Preoperative diagnosis for breast CS is challenging. Breast CS have no specific manifestations by ultrasound and mammography. Similar to breast cancer, magnetic resonance image (MRI) of CS only demonstrated malignancy for the time versus signal intensity curve reached to plateau after rapid eclipse of contrast,[10] lacking satisfactory specificity for the diagnosis of breast CS.[11] Core needle aspiration biopsy can be misdiagnosed due to lack of adequate specimen. The accurate diagnosis usually depends on the postoperative pathology.[6],[11] In our case, the preoperative Mammotome needle biopsy only showed mucinous carcinoma element.

To date, the molecular pathogenesis of breast CS is still vague. Most studies suggest that it originates from myoepithelial cells because myoepithelial cells can differentiate into both epithelial and mesenchymal cells.[4],[12] Evgeny N et al. indicated biallelic inactivation of BRCA1 gene might contribute to its onset and rather dismal outcome.[13] Abnormality of PI3K/AKT and MARK pathway components was found to be involved in MBC.[14]

Given high aggressiveness of breast CS, CMT is crucial for the improvement of overall survival (OS).[6] Modified radical mastectomy was considered as the first option, especially for T2 and highly staged patients.[8],[15] For patients with breast-conserving surgery (BCS), the role of postoperative radiotherapy (RT) has been challenged by some reports.[8],[15] However, Warren H. Tseng et al. verified the OS benefit of RT for MBC patients after lumpectomy or mastectomy.[2] For individuals with BCS or those with either primary tumor ≥ 5 cm or over four metastatic axillary lymph nodes after mastectomy, RT is strongly indicated.[2] Early- staged patients prefer BCS because of increasing cosmetic awareness. Thus, postoperative RT is fundamental in local control.

In general, breast CS is chemo-resistant. Anthracycline-based regimen is superior to cyclophosphamide, methotrexate and fluorouracil (CMF) for anthracycline is effective in sarcoma.[8] Despite the popularity of paclitaxel in the chemotherapy of breast cancer, paclitaxel failed to bring a good response in the neoadjuvant chemotherapy of breast CS by previous reports.[16],[17] Anthracycline-taxane based chemotherapy showed less efficacy than their breast adenocarcinoma counterpart.[18] In the contrast, Hennessy et al. reported that sarcoma-type adjuvant chemotherapy contributed to relapse-free survival despite stable disease or poorer response in the neoadjuvant setting.[19] The role of chemotherapy with paclitaxel in breast CS needs to be further clarified by large-scaled clinical study in the future. MBC cells have a high frequency of activation or overexpression of components in PI3K/AKT and MARK pathway.[14] PI3K/AKT and MARK pathway inhibitors can resensitize MBC cells to conventional cytotoxic agents.[20] ER or PR expression is rather low in breast CS, thus hormonal treatment can benefit little proportion of patients. Her-2 is seldom expressed while Her-1(EGFR) is frequently expressed in MBC. Study of target therapy to EGFR has been initiated.[4],[21]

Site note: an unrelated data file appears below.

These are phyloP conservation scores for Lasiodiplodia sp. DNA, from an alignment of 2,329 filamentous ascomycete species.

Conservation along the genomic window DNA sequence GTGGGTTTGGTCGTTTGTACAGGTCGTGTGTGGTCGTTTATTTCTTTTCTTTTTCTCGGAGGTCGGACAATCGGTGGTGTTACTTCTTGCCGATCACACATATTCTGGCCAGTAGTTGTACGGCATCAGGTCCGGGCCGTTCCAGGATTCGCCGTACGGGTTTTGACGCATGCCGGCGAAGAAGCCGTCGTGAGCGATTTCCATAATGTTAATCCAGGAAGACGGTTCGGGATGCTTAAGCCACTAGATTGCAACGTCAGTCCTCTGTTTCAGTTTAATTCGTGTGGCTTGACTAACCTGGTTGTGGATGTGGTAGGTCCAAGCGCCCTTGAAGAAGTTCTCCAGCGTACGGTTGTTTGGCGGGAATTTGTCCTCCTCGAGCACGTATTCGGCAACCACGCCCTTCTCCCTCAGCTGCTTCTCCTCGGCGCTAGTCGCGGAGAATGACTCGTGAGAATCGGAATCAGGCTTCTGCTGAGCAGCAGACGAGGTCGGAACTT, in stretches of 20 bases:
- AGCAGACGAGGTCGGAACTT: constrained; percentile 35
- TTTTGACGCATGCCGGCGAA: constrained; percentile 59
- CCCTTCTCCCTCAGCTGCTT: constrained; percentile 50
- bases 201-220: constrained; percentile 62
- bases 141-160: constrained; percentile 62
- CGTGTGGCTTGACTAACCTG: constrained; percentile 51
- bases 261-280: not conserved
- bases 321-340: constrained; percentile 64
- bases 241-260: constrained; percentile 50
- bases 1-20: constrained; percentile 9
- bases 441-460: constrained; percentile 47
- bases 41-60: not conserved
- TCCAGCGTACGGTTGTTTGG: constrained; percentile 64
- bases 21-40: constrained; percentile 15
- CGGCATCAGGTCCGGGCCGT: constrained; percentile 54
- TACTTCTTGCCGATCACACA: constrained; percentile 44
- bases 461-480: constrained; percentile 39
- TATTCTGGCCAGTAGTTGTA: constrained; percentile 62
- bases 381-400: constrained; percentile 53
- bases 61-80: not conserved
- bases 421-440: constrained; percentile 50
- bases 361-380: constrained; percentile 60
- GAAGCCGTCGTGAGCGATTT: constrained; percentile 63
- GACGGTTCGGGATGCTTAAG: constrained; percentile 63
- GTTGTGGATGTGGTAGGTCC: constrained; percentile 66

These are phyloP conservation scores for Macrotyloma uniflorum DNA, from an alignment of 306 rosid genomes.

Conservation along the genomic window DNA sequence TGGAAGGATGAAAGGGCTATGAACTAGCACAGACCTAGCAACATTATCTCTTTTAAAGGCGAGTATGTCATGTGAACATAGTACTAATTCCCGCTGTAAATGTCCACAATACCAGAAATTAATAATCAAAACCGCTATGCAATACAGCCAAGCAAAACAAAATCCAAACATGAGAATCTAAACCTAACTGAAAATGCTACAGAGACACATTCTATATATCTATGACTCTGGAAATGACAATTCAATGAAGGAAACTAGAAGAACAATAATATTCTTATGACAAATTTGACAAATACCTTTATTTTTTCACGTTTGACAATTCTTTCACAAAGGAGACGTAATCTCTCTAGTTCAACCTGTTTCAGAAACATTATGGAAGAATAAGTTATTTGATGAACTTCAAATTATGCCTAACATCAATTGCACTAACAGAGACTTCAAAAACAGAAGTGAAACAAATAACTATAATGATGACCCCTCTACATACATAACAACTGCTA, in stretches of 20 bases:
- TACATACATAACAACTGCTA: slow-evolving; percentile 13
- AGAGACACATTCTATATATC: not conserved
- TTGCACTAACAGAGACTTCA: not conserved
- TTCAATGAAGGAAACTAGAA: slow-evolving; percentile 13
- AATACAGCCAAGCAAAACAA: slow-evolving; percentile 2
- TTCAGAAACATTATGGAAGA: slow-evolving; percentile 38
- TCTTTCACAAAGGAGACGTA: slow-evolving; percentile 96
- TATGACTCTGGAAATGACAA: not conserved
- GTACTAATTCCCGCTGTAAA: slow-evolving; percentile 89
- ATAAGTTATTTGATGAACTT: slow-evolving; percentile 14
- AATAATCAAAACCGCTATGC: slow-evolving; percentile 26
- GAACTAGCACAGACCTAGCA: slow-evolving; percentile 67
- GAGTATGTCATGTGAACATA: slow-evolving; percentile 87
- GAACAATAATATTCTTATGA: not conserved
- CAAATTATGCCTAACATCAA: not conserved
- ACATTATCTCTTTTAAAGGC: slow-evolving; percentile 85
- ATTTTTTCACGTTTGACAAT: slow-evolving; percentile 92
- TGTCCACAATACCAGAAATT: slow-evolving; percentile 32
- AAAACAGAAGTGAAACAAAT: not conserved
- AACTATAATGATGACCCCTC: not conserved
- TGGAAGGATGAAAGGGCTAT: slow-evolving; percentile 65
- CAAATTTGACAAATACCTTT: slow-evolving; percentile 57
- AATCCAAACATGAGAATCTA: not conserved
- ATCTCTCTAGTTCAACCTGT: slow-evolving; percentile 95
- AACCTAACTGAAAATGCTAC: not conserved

Breast CS is a unique clinicopathological entity. Compared with single modality, CMT can guarantee both a favorable local control and survival benefits. Successful published protocols using collaborative clinical trials are helpful for treatment strategy.

 
 > References Top

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Aritas Y, Bedirli A, Karahan OI, Okten T, Sakrak O, Ince O. Carcinosarcoma of the breast: Clinicopathologic and radiologic findings in an unusual case. Breast J 2003;9:323-4.  Back to cited text no. 10
    
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Tian W, Xu D. Diagnosis and management of multiple carcinosarcoma of the breast in a young Chinese patient. Breast Care (Basel) 2012;7:147-9.  Back to cited text no. 11
    
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Suspitsin EN, Sokolenko AP, Voskresenskiy DA, Ivantsov AO, Shelehova KV, Klimashevskiy VF, et al. Mixed epithelial/mesenchymal metaplastic carcinoma (carcinosarcoma) of the breast in BRCA1 carrier. Breast Cancer 2011;18:137-40.  Back to cited text no. 13
    
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Tampaki EC, Tampakis A, Agrogiannis G, Kavantzas N, Kontzoglou K, Kouraklis G. A case of positive mixed epithelial/mesenchymal metaplastic breast carcinoma (Carcinosarcoma). towards novel therapeutic targets: Case report. Onkologie 2013;36:506-9.  Back to cited text no. 14
    
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Foscini MP, Dina RE, Eusebi V. Sarcomatoid neoplasms of the breast: Proposed definitions for biphasic and monophasic sarcomatoid mammary carcinomas. Semin Diagn Pathol 1993;10:128-36.  Back to cited text no. 15
    
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Cornette J, Tjalma WA, Buytaert P. Biphasic sarcomatoid carcinoma or carcinosarcoma of the breast: Prognosis and therapy. Eur J Gynaecol Oncol 2005;26:514-6.  Back to cited text no. 16
    
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Al Sayed AD, El Weshi AN, Tulbah AM, Rahal MM, Ezzat AA. Metaplastic carcinoma of the breast clinical presentation, treatment results and prognostic factors. Acta Oncol 2006;45:188-95.  Back to cited text no. 17
    
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Buzdar AU, Valero V, Theriault RL, Frye D, Green M, Booser D, et al. Pathological complete response to chemotherapy is related to hormone receptor status. Breast Cancer Res Treat 2003;85:2.  Back to cited text no. 18
    
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Hennessy BT, Giordano S, Broglio K, Duan Z, Trent J, Buchholz TA, et al. Biphasic metaplastic sarcomatoid carcinoma of the breast. Ann Oncol 2006;17:605-13.  Back to cited text no. 19
    
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Hennessy BT, Smith DL, Ram PT, Lu Y, Mills GB. Exploiting the PI3K/AKT pathway for cancer drug discovery. Nat Rev Drug Discov 2005;4:988-1004.  Back to cited text no. 20
    
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Leibl S, Moinfar F. Metaplastic breast carcinomas are negative for Her-2 but frequently express EGFR (Her-1): Potential relevance to adjuvant treatment with EGFR tyrosine kinase inhibitors? J Clin Pathol 2005;58:700-4.  Back to cited text no. 21